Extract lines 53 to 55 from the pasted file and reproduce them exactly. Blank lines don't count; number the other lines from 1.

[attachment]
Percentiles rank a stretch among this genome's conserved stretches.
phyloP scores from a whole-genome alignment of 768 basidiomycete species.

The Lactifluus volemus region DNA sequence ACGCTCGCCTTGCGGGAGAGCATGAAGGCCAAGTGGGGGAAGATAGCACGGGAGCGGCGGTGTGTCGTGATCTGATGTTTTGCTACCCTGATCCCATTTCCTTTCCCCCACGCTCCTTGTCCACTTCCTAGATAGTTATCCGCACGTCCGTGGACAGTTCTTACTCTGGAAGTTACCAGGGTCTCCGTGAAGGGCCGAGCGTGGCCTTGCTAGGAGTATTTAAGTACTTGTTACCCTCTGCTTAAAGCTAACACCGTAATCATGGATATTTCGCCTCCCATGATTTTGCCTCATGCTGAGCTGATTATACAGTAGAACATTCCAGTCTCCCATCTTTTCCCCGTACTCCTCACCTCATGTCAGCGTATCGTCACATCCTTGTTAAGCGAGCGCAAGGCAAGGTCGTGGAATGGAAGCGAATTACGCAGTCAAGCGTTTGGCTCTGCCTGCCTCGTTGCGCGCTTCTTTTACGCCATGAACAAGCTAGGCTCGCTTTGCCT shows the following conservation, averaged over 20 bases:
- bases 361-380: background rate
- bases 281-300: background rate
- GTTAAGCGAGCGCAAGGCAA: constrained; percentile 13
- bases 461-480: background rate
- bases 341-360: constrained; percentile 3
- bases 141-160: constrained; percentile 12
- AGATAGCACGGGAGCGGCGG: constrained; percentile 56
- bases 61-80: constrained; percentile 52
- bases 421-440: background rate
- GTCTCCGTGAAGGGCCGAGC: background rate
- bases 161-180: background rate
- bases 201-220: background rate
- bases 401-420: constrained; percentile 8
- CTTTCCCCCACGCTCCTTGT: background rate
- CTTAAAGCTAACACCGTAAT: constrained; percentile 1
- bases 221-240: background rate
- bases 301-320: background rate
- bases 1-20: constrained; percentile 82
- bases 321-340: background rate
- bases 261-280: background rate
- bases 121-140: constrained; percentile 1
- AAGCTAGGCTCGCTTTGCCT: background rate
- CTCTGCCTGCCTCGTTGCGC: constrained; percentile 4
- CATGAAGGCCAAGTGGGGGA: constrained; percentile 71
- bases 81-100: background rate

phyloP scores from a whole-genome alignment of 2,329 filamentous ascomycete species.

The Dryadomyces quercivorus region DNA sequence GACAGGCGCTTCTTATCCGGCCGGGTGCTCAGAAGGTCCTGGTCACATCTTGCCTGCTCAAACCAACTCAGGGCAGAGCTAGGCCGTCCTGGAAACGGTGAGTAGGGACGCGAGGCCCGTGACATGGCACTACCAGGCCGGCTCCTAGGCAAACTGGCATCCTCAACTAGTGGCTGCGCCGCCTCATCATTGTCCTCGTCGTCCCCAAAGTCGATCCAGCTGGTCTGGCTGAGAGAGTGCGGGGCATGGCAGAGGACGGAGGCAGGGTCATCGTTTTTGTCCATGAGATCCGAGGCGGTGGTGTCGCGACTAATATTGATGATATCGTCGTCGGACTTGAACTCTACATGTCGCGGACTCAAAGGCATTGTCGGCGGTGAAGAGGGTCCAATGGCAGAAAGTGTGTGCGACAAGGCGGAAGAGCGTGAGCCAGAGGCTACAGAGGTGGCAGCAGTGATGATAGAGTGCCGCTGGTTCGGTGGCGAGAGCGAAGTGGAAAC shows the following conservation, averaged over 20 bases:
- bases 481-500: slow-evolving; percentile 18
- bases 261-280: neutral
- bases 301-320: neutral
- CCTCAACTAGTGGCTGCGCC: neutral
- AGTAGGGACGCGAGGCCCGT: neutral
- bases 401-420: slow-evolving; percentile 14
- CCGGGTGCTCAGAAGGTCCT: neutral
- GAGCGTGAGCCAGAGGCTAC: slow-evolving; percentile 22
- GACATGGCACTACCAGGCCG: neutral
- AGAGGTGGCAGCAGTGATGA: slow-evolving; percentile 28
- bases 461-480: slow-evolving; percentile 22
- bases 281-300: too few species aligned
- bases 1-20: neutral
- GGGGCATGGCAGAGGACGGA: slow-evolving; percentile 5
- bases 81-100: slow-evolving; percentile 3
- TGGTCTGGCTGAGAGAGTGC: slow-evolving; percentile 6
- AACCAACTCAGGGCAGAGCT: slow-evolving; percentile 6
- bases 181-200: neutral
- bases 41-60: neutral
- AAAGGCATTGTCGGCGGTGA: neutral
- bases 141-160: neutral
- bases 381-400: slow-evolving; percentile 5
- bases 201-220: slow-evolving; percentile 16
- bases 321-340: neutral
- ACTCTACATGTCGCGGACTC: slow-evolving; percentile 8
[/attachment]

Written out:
- bases 201-220: slow-evolving; percentile 16
- bases 321-340: neutral
- ACTCTACATGTCGCGGACTC: slow-evolving; percentile 8